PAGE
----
There is a pervasive consumerism in the church today.
Although a large majority of evangelical Christians agree that they should share their faith, most report that, actually, they don’t. That’s not really all that surprising given today’s pluralistic cultural setting. Research shows that a pervasive spiritual consumerism has led to a buffet approach to religion. People simply pick and choose from an eclectic assortment of beliefs, practices, and rituals. Longing for transcendence or a connection to “the god within,” postmoderns feel free to construct their own god—one that they can feel at home with and connect with on their own terms. Admittedly, it’s hard to know how to go about sharing the good news of Jesus in this context.
But maybe the stubborn longings for transcendence, connection, and a place to call home point to a backstory that makes sense of it all. If such a narrative exists, it deserves a hearing, and those who know and live this story have both the responsibility and privilege of sharing its message of hope.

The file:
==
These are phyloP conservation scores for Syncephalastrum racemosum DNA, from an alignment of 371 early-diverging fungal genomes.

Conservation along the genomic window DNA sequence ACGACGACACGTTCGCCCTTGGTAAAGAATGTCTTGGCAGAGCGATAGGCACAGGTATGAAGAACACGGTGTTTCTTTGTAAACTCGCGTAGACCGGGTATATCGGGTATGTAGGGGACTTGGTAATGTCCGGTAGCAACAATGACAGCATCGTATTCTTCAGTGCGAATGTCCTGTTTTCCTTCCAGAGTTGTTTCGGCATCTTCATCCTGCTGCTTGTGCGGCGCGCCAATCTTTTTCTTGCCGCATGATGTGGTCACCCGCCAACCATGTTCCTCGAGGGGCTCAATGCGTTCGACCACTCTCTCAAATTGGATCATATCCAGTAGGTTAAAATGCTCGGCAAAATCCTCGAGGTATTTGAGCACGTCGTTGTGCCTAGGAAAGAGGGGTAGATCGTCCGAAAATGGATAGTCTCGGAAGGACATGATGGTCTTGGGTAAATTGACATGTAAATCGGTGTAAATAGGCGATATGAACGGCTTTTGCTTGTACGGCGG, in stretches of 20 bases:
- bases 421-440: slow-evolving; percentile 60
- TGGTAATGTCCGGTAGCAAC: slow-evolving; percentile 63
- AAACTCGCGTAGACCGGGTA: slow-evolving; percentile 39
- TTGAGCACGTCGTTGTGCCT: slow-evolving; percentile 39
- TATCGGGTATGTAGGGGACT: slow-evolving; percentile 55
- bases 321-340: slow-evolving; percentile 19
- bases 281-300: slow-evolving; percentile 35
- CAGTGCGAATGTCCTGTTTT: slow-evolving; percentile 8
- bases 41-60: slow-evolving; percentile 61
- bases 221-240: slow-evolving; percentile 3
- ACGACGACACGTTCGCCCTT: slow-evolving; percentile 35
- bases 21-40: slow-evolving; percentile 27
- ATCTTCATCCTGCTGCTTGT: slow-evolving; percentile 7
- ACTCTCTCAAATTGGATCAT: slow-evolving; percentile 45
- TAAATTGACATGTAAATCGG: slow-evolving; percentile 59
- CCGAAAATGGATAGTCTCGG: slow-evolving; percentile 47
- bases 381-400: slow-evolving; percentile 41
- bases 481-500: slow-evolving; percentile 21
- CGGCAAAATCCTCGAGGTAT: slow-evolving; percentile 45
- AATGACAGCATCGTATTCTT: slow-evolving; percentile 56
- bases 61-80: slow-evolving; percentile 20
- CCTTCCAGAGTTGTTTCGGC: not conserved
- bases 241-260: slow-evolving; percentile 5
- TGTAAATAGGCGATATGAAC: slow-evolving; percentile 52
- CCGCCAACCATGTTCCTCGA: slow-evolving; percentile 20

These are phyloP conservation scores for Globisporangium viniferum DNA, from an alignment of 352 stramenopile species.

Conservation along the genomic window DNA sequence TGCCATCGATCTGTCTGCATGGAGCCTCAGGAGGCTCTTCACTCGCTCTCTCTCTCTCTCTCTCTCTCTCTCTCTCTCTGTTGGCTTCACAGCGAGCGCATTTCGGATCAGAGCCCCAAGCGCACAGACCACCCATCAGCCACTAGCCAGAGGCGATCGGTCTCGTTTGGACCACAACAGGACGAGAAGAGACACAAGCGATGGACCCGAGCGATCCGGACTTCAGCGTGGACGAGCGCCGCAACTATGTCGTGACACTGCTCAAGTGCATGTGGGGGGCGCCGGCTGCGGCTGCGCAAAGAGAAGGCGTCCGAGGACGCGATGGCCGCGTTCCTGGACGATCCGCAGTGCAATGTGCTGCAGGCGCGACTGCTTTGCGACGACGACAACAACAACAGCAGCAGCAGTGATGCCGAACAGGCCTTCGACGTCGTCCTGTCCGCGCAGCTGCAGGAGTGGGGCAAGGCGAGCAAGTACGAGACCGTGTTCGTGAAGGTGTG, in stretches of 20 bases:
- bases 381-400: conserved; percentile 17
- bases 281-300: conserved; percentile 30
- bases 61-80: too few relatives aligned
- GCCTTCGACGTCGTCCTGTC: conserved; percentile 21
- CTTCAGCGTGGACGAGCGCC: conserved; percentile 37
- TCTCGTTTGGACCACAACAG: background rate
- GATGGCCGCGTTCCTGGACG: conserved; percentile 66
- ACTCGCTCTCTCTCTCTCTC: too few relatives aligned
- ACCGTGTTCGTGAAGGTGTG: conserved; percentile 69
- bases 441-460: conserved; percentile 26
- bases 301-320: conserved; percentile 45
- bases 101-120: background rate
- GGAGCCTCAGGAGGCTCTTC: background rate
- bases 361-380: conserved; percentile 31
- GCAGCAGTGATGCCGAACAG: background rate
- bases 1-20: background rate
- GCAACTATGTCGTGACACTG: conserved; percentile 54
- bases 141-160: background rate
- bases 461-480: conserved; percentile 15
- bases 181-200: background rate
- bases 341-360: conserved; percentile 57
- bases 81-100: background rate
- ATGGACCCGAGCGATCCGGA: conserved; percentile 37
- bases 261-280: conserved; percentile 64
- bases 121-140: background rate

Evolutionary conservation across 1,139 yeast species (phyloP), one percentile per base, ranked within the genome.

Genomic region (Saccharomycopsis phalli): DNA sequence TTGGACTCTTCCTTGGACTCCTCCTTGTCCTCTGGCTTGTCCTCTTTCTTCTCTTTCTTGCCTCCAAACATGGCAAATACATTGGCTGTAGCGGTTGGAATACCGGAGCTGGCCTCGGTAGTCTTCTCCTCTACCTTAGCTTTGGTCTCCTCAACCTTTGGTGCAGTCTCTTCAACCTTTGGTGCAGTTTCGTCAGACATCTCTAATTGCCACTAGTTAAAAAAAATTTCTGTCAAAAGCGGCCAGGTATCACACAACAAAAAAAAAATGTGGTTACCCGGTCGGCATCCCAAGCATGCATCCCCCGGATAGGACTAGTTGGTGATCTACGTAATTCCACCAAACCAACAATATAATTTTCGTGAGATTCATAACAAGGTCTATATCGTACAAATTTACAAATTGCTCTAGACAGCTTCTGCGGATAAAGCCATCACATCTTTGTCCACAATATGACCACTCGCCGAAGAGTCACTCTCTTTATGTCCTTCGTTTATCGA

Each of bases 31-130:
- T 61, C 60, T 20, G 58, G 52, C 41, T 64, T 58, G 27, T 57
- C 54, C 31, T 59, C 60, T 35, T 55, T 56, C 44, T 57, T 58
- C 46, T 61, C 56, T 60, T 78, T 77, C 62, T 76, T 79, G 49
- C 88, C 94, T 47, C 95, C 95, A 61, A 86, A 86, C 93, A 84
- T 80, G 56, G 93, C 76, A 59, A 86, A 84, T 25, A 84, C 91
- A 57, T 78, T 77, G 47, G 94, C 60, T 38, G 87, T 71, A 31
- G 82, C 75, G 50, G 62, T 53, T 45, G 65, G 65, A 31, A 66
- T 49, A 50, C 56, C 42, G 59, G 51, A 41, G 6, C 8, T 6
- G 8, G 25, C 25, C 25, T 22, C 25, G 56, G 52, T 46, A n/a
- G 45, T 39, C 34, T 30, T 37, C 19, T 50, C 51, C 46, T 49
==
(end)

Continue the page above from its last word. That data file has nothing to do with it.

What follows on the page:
The narrative of the Bible tells just such a story where God’s purpose from the beginning has been to dwell—or tabernacle—in the midst of the people he has created. Even a brief survey of the Bible reveals that the presence of God with his people is a major theme that threads throughout Scripture. The biblical story opens with God’s creation of a people who reflect his glory and a place where he dwells in communion with them. The Lord blesses the first couple, giving them access to his unmediated presence and a global commission to fill the earth with worshipers. Tragically, their subsequent rebellion results in a broken world and eviction from God’s presence in the garden-sanctuary. ...
Read Source: God in Our Midst